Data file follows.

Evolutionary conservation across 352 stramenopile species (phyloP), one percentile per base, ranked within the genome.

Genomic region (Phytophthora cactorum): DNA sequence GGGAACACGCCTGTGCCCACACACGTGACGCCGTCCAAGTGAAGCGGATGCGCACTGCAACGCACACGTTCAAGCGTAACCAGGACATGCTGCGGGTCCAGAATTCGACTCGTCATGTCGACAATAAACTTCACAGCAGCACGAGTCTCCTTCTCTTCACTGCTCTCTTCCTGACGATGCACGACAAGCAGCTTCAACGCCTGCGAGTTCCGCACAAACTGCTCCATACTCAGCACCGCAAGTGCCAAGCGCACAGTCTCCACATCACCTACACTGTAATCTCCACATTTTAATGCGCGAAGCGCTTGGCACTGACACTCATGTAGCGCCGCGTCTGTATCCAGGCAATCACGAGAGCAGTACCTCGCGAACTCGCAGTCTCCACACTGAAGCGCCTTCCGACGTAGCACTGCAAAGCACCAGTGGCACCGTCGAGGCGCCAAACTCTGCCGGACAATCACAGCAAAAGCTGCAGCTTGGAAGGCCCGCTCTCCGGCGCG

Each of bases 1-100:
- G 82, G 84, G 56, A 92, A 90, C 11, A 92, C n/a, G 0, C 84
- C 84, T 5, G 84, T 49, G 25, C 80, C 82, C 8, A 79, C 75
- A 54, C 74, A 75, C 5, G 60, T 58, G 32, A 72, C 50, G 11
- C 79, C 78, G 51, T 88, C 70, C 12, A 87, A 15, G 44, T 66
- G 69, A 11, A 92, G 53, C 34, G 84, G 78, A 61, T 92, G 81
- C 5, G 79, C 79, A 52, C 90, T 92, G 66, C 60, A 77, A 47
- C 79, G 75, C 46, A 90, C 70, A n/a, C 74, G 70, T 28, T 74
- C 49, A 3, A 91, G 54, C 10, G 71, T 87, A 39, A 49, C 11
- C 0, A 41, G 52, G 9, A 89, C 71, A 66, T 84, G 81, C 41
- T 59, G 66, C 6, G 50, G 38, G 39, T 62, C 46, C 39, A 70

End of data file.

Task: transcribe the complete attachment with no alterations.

Evolutionary conservation across 352 stramenopile species (phyloP), one percentile per base, ranked within the genome.

Genomic region (Phytophthora cactorum): DNA sequence GGGAACACGCCTGTGCCCACACACGTGACGCCGTCCAAGTGAAGCGGATGCGCACTGCAACGCACACGTTCAAGCGTAACCAGGACATGCTGCGGGTCCAGAATTCGACTCGTCATGTCGACAATAAACTTCACAGCAGCACGAGTCTCCTTCTCTTCACTGCTCTCTTCCTGACGATGCACGACAAGCAGCTTCAACGCCTGCGAGTTCCGCACAAACTGCTCCATACTCAGCACCGCAAGTGCCAAGCGCACAGTCTCCACATCACCTACACTGTAATCTCCACATTTTAATGCGCGAAGCGCTTGGCACTGACACTCATGTAGCGCCGCGTCTGTATCCAGGCAATCACGAGAGCAGTACCTCGCGAACTCGCAGTCTCCACACTGAAGCGCCTTCCGACGTAGCACTGCAAAGCACCAGTGGCACCGTCGAGGCGCCAAACTCTGCCGGACAATCACAGCAAAAGCTGCAGCTTGGAAGGCCCGCTCTCCGGCGCG

Each of bases 1-100:
- G 82, G 84, G 56, A 92, A 90, C 11, A 92, C n/a, G 0, C 84
- C 84, T 5, G 84, T 49, G 25, C 80, C 82, C 8, A 79, C 75
- A 54, C 74, A 75, C 5, G 60, T 58, G 32, A 72, C 50, G 11
- C 79, C 78, G 51, T 88, C 70, C 12, A 87, A 15, G 44, T 66
- G 69, A 11, A 92, G 53, C 34, G 84, G 78, A 61, T 92, G 81
- C 5, G 79, C 79, A 52, C 90, T 92, G 66, C 60, A 77, A 47
- C 79, G 75, C 46, A 90, C 70, A n/a, C 74, G 70, T 28, T 74
- C 49, A 3, A 91, G 54, C 10, G 71, T 87, A 39, A 49, C 11
- C 0, A 41, G 52, G 9, A 89, C 71, A 66, T 84, G 81, C 41
- T 59, G 66, C 6, G 50, G 38, G 39, T 62, C 46, C 39, A 70